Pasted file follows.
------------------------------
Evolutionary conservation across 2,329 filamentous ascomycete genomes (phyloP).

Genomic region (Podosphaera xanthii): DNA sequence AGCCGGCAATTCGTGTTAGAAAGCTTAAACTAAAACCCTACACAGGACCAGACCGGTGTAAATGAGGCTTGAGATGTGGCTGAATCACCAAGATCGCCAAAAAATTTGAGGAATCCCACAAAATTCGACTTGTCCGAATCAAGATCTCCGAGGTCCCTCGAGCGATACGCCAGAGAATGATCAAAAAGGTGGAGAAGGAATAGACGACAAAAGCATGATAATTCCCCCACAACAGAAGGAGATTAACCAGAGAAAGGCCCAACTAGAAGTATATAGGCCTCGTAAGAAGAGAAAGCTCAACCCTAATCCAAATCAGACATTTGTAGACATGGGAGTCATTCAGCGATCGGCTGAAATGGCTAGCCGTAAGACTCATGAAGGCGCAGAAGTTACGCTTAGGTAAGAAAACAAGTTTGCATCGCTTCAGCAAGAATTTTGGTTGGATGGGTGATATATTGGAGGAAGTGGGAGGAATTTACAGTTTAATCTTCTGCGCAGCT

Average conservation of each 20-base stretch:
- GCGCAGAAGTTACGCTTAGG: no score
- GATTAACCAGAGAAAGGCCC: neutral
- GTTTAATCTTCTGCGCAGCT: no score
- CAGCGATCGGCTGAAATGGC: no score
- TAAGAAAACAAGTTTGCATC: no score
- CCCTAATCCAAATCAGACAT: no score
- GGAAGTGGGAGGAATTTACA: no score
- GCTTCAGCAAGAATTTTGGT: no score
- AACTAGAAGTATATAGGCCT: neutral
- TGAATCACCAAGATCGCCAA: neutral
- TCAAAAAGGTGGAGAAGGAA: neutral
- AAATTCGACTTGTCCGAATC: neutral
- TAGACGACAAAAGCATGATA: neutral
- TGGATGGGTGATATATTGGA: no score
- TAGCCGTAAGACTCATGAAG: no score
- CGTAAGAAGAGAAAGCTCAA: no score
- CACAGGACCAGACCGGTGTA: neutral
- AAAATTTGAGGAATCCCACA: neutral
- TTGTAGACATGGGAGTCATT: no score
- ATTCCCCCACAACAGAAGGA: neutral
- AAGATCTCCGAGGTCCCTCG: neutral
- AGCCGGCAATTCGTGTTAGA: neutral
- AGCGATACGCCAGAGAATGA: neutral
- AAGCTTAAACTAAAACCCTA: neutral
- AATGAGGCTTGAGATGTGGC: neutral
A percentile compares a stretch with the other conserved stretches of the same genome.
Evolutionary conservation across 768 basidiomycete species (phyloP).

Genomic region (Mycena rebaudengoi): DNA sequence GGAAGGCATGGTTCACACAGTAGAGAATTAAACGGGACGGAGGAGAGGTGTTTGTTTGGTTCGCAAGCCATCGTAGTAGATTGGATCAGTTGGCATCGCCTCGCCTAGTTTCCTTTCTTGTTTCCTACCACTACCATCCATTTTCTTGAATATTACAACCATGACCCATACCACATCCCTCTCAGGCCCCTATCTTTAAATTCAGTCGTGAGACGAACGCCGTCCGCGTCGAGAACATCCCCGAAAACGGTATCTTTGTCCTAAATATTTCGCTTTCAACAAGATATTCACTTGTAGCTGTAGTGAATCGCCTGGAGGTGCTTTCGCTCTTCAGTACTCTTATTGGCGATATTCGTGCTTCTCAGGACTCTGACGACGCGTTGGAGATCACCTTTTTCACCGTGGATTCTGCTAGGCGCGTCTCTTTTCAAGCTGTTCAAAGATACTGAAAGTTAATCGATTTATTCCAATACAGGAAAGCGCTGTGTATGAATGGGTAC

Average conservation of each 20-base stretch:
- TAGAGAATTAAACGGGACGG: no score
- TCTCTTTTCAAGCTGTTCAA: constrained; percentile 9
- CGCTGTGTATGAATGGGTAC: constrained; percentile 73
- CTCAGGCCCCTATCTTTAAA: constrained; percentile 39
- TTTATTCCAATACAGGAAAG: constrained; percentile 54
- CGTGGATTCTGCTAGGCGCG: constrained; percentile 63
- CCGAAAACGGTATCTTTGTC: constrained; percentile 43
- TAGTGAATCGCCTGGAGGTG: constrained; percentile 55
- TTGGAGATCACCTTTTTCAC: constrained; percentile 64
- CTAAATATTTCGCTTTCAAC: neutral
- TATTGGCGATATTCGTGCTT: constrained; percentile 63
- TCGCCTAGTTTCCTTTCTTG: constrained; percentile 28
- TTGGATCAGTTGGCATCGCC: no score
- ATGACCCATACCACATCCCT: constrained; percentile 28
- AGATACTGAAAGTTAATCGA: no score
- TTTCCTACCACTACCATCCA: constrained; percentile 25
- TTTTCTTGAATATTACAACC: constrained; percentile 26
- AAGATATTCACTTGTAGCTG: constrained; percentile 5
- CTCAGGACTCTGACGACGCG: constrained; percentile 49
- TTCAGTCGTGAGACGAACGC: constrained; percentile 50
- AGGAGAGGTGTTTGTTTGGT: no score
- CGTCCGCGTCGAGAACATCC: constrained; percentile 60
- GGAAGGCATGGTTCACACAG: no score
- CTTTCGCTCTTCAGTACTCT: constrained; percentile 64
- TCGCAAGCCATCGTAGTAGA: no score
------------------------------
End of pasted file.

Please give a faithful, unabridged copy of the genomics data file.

Evolutionary conservation across 2,329 filamentous ascomycete genomes (phyloP).

Genomic region (Podosphaera xanthii): DNA sequence AGCCGGCAATTCGTGTTAGAAAGCTTAAACTAAAACCCTACACAGGACCAGACCGGTGTAAATGAGGCTTGAGATGTGGCTGAATCACCAAGATCGCCAAAAAATTTGAGGAATCCCACAAAATTCGACTTGTCCGAATCAAGATCTCCGAGGTCCCTCGAGCGATACGCCAGAGAATGATCAAAAAGGTGGAGAAGGAATAGACGACAAAAGCATGATAATTCCCCCACAACAGAAGGAGATTAACCAGAGAAAGGCCCAACTAGAAGTATATAGGCCTCGTAAGAAGAGAAAGCTCAACCCTAATCCAAATCAGACATTTGTAGACATGGGAGTCATTCAGCGATCGGCTGAAATGGCTAGCCGTAAGACTCATGAAGGCGCAGAAGTTACGCTTAGGTAAGAAAACAAGTTTGCATCGCTTCAGCAAGAATTTTGGTTGGATGGGTGATATATTGGAGGAAGTGGGAGGAATTTACAGTTTAATCTTCTGCGCAGCT

Average conservation of each 20-base stretch:
- GCGCAGAAGTTACGCTTAGG: no score
- GATTAACCAGAGAAAGGCCC: neutral
- GTTTAATCTTCTGCGCAGCT: no score
- CAGCGATCGGCTGAAATGGC: no score
- TAAGAAAACAAGTTTGCATC: no score
- CCCTAATCCAAATCAGACAT: no score
- GGAAGTGGGAGGAATTTACA: no score
- GCTTCAGCAAGAATTTTGGT: no score
- AACTAGAAGTATATAGGCCT: neutral
- TGAATCACCAAGATCGCCAA: neutral
- TCAAAAAGGTGGAGAAGGAA: neutral
- AAATTCGACTTGTCCGAATC: neutral
- TAGACGACAAAAGCATGATA: neutral
- TGGATGGGTGATATATTGGA: no score
- TAGCCGTAAGACTCATGAAG: no score
- CGTAAGAAGAGAAAGCTCAA: no score
- CACAGGACCAGACCGGTGTA: neutral
- AAAATTTGAGGAATCCCACA: neutral
- TTGTAGACATGGGAGTCATT: no score
- ATTCCCCCACAACAGAAGGA: neutral
- AAGATCTCCGAGGTCCCTCG: neutral
- AGCCGGCAATTCGTGTTAGA: neutral
- AGCGATACGCCAGAGAATGA: neutral
- AAGCTTAAACTAAAACCCTA: neutral
- AATGAGGCTTGAGATGTGGC: neutral
A percentile compares a stretch with the other conserved stretches of the same genome.
Evolutionary conservation across 768 basidiomycete species (phyloP).

Genomic region (Mycena rebaudengoi): DNA sequence GGAAGGCATGGTTCACACAGTAGAGAATTAAACGGGACGGAGGAGAGGTGTTTGTTTGGTTCGCAAGCCATCGTAGTAGATTGGATCAGTTGGCATCGCCTCGCCTAGTTTCCTTTCTTGTTTCCTACCACTACCATCCATTTTCTTGAATATTACAACCATGACCCATACCACATCCCTCTCAGGCCCCTATCTTTAAATTCAGTCGTGAGACGAACGCCGTCCGCGTCGAGAACATCCCCGAAAACGGTATCTTTGTCCTAAATATTTCGCTTTCAACAAGATATTCACTTGTAGCTGTAGTGAATCGCCTGGAGGTGCTTTCGCTCTTCAGTACTCTTATTGGCGATATTCGTGCTTCTCAGGACTCTGACGACGCGTTGGAGATCACCTTTTTCACCGTGGATTCTGCTAGGCGCGTCTCTTTTCAAGCTGTTCAAAGATACTGAAAGTTAATCGATTTATTCCAATACAGGAAAGCGCTGTGTATGAATGGGTAC

Average conservation of each 20-base stretch:
- TAGAGAATTAAACGGGACGG: no score
- TCTCTTTTCAAGCTGTTCAA: constrained; percentile 9
- CGCTGTGTATGAATGGGTAC: constrained; percentile 73
- CTCAGGCCCCTATCTTTAAA: constrained; percentile 39
- TTTATTCCAATACAGGAAAG: constrained; percentile 54
- CGTGGATTCTGCTAGGCGCG: constrained; percentile 63
- CCGAAAACGGTATCTTTGTC: constrained; percentile 43
- TAGTGAATCGCCTGGAGGTG: constrained; percentile 55
- TTGGAGATCACCTTTTTCAC: constrained; percentile 64
- CTAAATATTTCGCTTTCAAC: neutral
- TATTGGCGATATTCGTGCTT: constrained; percentile 63
- TCGCCTAGTTTCCTTTCTTG: constrained; percentile 28
- TTGGATCAGTTGGCATCGCC: no score
- ATGACCCATACCACATCCCT: constrained; percentile 28
- AGATACTGAAAGTTAATCGA: no score
- TTTCCTACCACTACCATCCA: constrained; percentile 25
- TTTTCTTGAATATTACAACC: constrained; percentile 26
- AAGATATTCACTTGTAGCTG: constrained; percentile 5
- CTCAGGACTCTGACGACGCG: constrained; percentile 49
- TTCAGTCGTGAGACGAACGC: constrained; percentile 50
- AGGAGAGGTGTTTGTTTGGT: no score
- CGTCCGCGTCGAGAACATCC: constrained; percentile 60
- GGAAGGCATGGTTCACACAG: no score
- CTTTCGCTCTTCAGTACTCT: constrained; percentile 64
- TCGCAAGCCATCGTAGTAGA: no score